Lyngdoh Ma’am smiled at Rose. Like most Indians, she is also very much unhappy with the way politicians of the country have been behaving and running the parties and governments. But she wanted Rose to appreciate the complexity of the problem: “Do you think our problems will be solved if we get rid of our politicians?,” she asked.
“Yes, Ma’am. Aren’t these mean politicians responsible for all the problems in our country? I mean corruption, defection, casteism, communal violence, criminality… everything.”
Lyngdoh Madam: “So, all we need is to get rid of the current lot. Are you sure that those who replace them will not do these things?”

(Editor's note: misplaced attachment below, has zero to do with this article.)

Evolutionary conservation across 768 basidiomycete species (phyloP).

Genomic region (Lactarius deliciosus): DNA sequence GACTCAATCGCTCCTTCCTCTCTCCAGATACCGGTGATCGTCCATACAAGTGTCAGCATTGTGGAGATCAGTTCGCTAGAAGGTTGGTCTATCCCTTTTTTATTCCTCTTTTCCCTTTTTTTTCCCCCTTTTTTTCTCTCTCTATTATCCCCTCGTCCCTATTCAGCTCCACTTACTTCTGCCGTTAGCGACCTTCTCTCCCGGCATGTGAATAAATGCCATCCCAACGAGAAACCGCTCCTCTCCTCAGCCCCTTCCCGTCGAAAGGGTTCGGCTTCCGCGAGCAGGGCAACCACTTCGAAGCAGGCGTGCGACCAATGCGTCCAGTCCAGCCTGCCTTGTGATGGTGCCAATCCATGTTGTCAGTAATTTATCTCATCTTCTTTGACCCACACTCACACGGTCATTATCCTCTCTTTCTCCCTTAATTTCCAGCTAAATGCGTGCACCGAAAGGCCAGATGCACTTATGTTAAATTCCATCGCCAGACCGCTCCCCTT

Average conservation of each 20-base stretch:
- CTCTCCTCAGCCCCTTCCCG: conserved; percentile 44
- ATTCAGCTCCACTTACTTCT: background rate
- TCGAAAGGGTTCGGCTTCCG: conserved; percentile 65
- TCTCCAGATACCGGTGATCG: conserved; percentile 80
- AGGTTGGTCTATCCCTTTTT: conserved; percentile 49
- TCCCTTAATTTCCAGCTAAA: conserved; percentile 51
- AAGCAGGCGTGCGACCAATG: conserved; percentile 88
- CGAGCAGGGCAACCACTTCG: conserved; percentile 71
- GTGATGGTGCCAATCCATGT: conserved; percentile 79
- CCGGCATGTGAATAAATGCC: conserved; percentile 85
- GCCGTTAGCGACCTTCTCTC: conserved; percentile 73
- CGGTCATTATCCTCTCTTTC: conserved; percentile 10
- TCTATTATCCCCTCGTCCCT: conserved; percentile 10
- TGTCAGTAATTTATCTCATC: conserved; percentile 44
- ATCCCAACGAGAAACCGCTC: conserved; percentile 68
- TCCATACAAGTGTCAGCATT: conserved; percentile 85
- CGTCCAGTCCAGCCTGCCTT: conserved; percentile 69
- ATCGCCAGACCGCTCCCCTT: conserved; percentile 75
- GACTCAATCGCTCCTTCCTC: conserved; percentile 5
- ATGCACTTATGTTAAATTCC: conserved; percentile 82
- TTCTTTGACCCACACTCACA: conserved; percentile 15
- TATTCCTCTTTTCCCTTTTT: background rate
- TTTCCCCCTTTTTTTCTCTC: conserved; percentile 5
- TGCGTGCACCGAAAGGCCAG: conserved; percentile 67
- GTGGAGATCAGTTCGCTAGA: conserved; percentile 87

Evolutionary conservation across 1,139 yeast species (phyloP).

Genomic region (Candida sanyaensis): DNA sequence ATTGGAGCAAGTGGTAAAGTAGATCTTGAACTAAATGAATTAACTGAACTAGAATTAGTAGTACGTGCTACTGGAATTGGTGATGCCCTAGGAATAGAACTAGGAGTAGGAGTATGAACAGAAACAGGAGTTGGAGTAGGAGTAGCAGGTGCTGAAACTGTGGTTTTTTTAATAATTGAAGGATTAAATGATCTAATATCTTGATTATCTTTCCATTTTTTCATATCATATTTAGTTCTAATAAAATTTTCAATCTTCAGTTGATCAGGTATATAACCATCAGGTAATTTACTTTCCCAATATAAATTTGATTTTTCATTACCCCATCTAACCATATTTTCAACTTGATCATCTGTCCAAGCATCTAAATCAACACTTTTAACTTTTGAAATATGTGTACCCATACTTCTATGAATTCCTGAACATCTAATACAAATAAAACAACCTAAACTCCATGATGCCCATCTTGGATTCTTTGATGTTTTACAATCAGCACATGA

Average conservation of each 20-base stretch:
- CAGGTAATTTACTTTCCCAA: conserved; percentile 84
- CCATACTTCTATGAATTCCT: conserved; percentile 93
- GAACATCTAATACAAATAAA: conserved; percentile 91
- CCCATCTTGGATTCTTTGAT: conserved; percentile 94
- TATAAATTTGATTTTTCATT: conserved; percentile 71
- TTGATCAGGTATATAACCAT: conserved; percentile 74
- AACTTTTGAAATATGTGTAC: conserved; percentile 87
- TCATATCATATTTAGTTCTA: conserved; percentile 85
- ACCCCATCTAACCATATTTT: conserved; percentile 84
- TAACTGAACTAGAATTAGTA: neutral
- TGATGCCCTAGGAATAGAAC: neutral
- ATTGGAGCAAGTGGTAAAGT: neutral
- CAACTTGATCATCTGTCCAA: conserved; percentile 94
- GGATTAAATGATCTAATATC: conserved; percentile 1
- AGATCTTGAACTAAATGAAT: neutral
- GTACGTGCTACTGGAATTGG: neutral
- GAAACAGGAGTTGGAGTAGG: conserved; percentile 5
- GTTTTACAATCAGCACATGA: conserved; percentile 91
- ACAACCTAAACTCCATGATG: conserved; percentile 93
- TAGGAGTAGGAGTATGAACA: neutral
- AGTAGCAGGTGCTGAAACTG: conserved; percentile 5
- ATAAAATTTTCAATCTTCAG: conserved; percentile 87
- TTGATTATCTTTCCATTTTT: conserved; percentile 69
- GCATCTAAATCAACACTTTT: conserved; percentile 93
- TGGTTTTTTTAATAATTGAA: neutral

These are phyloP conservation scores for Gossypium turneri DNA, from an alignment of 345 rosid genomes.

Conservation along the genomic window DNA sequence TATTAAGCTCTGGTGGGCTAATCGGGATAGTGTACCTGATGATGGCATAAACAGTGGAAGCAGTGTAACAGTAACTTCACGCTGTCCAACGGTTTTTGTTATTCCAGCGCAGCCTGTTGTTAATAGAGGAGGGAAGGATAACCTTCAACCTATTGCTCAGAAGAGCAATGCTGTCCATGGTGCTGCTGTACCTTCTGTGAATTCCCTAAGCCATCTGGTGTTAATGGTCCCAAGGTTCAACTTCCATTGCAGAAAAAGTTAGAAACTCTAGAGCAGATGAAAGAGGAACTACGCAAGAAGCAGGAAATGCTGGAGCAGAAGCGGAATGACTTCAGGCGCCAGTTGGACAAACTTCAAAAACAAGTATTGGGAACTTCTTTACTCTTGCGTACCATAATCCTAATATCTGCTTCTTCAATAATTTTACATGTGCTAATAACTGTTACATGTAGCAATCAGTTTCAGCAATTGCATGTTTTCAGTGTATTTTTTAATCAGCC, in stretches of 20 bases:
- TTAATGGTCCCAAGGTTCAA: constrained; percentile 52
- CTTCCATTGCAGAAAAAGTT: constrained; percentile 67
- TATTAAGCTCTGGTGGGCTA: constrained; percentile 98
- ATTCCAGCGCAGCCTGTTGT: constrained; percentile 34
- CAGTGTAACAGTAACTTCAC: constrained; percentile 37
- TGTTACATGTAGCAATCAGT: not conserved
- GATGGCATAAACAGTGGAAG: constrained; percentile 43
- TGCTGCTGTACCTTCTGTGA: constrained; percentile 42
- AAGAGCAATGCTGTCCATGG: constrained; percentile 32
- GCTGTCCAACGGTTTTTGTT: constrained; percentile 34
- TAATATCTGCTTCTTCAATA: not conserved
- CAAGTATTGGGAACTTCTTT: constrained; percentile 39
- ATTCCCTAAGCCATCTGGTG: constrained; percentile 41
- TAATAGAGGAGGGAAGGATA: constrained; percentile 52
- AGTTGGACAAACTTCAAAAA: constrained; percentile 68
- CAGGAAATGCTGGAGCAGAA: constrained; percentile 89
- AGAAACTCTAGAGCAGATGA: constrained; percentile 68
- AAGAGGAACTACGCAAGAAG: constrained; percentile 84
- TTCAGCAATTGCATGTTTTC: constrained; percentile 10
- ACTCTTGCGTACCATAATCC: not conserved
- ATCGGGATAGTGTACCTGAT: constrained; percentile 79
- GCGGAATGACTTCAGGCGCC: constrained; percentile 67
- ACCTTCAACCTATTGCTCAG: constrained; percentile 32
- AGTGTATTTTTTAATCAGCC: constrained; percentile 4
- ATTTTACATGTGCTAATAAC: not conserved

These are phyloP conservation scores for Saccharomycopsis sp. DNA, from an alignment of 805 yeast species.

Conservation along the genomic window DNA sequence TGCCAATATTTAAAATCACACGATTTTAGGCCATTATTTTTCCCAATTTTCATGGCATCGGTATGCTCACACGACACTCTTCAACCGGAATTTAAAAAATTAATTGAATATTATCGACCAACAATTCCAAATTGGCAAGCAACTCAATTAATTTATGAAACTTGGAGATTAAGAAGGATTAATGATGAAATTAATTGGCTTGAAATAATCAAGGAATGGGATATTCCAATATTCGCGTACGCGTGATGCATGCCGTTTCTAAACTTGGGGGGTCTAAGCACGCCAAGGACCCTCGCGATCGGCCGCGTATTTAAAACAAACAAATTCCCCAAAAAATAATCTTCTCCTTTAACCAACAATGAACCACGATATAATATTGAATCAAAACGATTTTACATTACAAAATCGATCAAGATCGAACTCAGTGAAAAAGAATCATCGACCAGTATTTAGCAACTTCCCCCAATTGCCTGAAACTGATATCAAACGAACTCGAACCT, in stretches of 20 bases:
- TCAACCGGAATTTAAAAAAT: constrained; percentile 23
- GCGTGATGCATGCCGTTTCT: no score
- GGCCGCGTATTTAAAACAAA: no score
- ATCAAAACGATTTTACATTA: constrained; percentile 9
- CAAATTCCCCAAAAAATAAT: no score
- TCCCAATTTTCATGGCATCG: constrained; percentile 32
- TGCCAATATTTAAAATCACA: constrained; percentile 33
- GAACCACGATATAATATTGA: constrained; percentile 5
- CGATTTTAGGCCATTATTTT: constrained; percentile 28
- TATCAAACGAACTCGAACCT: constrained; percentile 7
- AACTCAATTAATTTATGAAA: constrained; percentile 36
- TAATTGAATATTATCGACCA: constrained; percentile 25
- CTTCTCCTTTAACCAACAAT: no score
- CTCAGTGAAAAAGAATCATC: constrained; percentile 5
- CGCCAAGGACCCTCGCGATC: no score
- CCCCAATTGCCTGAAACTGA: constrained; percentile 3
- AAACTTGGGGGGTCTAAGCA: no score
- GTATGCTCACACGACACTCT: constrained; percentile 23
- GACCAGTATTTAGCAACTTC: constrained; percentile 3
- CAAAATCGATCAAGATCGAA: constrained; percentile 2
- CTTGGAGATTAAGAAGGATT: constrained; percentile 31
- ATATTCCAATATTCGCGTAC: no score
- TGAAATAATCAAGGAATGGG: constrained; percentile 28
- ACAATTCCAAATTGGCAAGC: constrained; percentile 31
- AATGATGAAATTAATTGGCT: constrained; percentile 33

Rose: “Well, I had not thought of it, but may be not. May be we will get leaders of better character”.
Lyngdoh Madam: “I agree with you that the situation will change if people show more care and alertness to reject corrupt and bad politicians and elect the right ones. And, maybe, all politicians are not corrupt…”
“How can you say that Ma’am” interrupted Rose.
Lyngdoh Madam: “I did not say that politicians are not corrupt. Maybe when you think of politicians, you think of these big people whose photos appear in newspapers. I think of political leaders that I have known. I don’t think that the political leaders I know are more corrupt than my own colleagues, government officials, contractors or other middle class professionals that I know. The corruption of the politician is more visible and we get the impression that all politicians are corrupt. Some of them are and some of them are not.”
Rose did not give up. “Ma’am, what I meant is that there should be strict laws to curb corruption and wrong practices like appeals to caste and community.”